The detailed arrangement of the structure, function relationship and operation of annular shoulder and the external threads on the tubes that make up with the coupling member are described in greater detail in U.S. Pat. No. 4,830,411 to Tsuru et. al. which, along with other mentioned patents, has been fully incorporated herein by specific reference. Other known equivalent stop shoulder, thread, and metal-to-metal structure may be employed if desired.
In FIG. 5 there is a schematic showing of a typical known apparatus commonly located at the well site that is used to assist in the assembly or disassembly of the well string. An elevated support frame or structure means D, such as a derrick, mast or crane is disposed above the well bore. Movably suspended from the support structure by a conventional cable arrangement means is a travelling block, or pulley sheave A that is used to controllably lift, lower or suspend the lengths of pipe or tubes 12 or 14 in a vertical position above the well bore when forming a well string. The travelling block A is releasably attached to the pipe lengths forming the well strips by suitable devices or mechanisms known as pipe elevators G which enable rotation of the pipe. By connecting the pipe elevators E with one end of a length of pipe, that particular pipe length upon upward movement of the travelling block will be rotatably suspended vertically above the well bore. Conventional pipe slip arrangements or mechanisms H may be used to temporarily fixedly support the connected pipe lengths placed in or remaining within the well bore. Suitable known automatic or manual operated means (not illustrated) for rotating the pipe supported by or suspended from the travelling block A are employed for effecting the desired relative rotational movement to effect thread engagement or disengagement with the coupling or pipe supported in the well by the slips. By sequencing operation of the slips H and travelling block A the various pipe lengths may be assembled by thread make up with the couplings into the well strings. And by reversing the operating sequence the well string may be disassembled. Other equivalent arrangements and mechanisms for aiding or assisting in the assembling or disassembling well strings at the well site are known to those skilled in the art.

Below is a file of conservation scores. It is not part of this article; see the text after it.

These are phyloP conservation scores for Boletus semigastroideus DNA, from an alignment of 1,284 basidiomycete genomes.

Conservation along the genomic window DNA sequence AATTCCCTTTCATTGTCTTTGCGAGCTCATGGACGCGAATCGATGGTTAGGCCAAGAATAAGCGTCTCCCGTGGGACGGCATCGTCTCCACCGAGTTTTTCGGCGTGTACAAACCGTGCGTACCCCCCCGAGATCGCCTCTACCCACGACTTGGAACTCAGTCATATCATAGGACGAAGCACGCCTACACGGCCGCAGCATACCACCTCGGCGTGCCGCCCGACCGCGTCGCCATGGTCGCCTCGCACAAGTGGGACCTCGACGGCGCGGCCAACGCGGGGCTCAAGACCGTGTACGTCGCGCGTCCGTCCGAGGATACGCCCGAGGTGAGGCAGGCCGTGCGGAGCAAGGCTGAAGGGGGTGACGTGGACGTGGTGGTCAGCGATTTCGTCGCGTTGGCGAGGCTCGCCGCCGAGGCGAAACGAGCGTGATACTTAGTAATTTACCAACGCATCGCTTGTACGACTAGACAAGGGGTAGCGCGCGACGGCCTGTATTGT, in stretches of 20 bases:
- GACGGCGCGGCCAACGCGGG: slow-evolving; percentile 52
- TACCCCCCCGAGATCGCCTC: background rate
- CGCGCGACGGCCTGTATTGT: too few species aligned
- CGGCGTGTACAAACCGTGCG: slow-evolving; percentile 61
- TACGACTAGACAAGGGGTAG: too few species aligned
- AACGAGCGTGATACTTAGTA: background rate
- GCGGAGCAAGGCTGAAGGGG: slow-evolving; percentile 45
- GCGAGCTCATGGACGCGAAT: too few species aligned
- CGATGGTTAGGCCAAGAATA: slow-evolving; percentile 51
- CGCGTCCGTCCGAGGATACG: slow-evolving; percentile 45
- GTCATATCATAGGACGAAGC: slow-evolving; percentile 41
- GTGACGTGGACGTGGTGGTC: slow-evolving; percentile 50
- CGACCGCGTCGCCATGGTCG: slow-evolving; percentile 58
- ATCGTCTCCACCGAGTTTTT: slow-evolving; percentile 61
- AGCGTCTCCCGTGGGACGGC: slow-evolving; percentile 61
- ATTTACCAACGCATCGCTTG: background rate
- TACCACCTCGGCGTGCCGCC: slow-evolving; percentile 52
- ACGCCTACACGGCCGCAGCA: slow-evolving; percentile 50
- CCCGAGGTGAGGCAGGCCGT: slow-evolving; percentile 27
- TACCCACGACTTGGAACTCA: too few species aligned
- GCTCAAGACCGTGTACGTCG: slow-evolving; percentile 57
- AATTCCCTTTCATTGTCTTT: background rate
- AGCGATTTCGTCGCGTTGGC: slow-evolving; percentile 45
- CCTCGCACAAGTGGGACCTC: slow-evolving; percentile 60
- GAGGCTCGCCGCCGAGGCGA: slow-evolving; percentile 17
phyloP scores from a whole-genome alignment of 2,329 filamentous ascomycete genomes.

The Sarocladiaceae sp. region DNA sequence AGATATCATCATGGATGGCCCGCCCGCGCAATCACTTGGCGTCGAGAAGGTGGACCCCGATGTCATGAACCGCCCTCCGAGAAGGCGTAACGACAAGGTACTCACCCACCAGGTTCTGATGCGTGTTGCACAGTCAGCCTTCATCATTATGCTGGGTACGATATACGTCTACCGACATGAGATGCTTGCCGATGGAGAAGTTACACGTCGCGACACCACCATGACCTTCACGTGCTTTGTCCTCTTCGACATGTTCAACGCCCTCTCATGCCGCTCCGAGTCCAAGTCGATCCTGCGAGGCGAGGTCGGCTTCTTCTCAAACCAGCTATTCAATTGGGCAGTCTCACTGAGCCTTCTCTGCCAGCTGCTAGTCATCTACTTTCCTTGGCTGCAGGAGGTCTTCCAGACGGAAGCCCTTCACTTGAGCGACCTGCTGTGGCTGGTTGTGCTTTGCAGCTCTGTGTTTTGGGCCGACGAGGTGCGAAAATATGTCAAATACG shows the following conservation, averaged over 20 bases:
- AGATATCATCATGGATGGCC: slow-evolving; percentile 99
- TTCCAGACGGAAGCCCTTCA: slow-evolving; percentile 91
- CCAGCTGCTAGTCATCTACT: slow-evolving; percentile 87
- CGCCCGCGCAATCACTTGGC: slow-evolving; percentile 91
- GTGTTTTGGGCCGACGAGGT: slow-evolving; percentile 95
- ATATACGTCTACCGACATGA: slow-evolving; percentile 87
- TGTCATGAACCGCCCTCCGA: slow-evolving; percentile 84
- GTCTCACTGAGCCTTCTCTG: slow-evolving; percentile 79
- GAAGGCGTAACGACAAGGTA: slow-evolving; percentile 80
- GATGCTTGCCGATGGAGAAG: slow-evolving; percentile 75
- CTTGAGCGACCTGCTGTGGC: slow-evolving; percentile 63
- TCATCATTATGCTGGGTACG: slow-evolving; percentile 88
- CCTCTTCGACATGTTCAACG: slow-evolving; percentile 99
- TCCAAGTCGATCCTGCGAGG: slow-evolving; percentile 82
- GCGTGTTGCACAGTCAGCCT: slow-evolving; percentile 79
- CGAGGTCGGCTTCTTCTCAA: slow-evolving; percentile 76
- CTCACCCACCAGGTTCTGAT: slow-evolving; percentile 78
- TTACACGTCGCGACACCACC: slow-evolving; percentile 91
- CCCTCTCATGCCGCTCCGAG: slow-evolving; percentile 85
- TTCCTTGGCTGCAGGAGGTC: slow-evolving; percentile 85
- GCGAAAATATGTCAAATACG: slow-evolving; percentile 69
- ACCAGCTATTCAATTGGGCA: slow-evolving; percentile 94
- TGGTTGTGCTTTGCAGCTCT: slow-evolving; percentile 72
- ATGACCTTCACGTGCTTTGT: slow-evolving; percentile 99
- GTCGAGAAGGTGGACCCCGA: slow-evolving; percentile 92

Both ends of the metal tubes or pipes 14 and 16 as well as the coupling member 12 used to form the coupling assembly 10 for the desired well string are individually machined or otherwise formed to the illustrated or equivalent condition at a suitable manufacturing location or locations remote from the well site. Before shipment to the well it is frequently desirable and common practice to fully assemble the coupling member 12 with the end of only one of the tubes or pipes (14 or 16) to protect the engaged threads, shoulders and metal-to-metal seal during transportation or storage. The corrosion barrier seal ring 18 may be installed in the coupling member 12 at this time or shipped separately. Protective devices for the threads, shoulders and seals (not illustrated) are installed on the unassembled end of the coupling and on the other longitudinal end of the pipe or tube to be mated with a different coupling. If such partial or one end shipping connection assembly is omitted both ends of the coupling member and both ends of each pipe length are normally provided with suitable temporary end protectors prior to shipment to the well site.